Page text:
us to trust turning power over to the government when there clearly are people in america who believe in establishing euthanasia including standards. >> let me explain what reform will mean for you and let me start by dispelling the outlandish rumors reform will promote euthanasia or cut medicaid or bring about a government takeover of health care. that's simply not true. >>> welcome to the dog days of august. joe scarborough with you on "morning joe" along with the new and improved, back from northeast harbor, mika brzezinski, and just crazier than ever. >> she looks rested. >> she does. also we have willie geist here. >> willie. >> actually we on "morning joe" do support turning willie over to the death penalty but, i mean, it's nothing personal. we have to cut somewhere. we have to cut somewhere. it's like logan's run, they all about around in those track suits and then they walk -- you can live to 30 and it's a great life. do you remember it from the 1970s? >> do you know what i'm looking forward to is when the new administration takes power and you're trying to get an ambassadors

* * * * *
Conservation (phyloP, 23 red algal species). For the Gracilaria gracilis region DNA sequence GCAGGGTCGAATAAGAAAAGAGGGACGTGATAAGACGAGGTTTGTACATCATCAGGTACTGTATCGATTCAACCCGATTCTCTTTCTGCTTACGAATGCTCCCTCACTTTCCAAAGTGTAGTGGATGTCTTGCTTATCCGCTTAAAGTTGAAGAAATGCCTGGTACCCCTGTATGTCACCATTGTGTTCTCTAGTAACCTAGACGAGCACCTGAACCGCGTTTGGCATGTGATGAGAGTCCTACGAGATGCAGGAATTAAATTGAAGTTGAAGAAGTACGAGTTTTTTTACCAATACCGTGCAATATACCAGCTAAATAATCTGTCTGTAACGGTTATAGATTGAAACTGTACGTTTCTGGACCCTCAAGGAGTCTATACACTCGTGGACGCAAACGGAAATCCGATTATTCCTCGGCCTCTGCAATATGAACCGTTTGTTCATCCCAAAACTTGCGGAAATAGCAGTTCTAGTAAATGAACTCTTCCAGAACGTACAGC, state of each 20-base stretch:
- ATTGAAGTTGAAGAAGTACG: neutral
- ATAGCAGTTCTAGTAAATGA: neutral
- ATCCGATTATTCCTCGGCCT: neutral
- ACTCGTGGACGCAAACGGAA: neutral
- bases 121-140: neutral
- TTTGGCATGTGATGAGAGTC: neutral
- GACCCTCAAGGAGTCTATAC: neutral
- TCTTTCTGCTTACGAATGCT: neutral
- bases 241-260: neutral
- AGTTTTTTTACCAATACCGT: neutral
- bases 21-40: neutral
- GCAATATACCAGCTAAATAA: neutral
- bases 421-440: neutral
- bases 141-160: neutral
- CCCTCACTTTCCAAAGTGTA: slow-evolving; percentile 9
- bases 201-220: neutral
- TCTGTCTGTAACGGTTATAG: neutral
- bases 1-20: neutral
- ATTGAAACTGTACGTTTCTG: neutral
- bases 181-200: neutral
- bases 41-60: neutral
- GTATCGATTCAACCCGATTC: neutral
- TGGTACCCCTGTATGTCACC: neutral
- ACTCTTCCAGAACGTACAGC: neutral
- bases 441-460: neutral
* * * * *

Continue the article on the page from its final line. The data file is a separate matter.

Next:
economy in the long run. >> long, long run. >> this is america regenerating itself and it does require us to press the reset button and say 70% of our economy is no longer going to be driven by consumer sales. this is bad news in the short run but this is like somebody who is -- >> there are healthy things emerging, like you're saying. but there's this unemployment rate that's not going away. it could actually worsen and when you're unemployed or lesser employed than you were and your neighbor is unemploy, your behaviors will change in ways that are not good for the economy. >> listen to this story. an unemployed new york city woman is suing her college alleging her $70,000 tuition was a waste of money. the 27-year-old says monroe college failed to provide the promised career advice and job leads and she wants her money back. >> you know what she should have done. gone to the university of alabama. great school. look at me. >> these private schools -- >> i come to work whenever i want to come to work. >> just take responsibility for your life. >> jack welch mba. >> very overrateded degree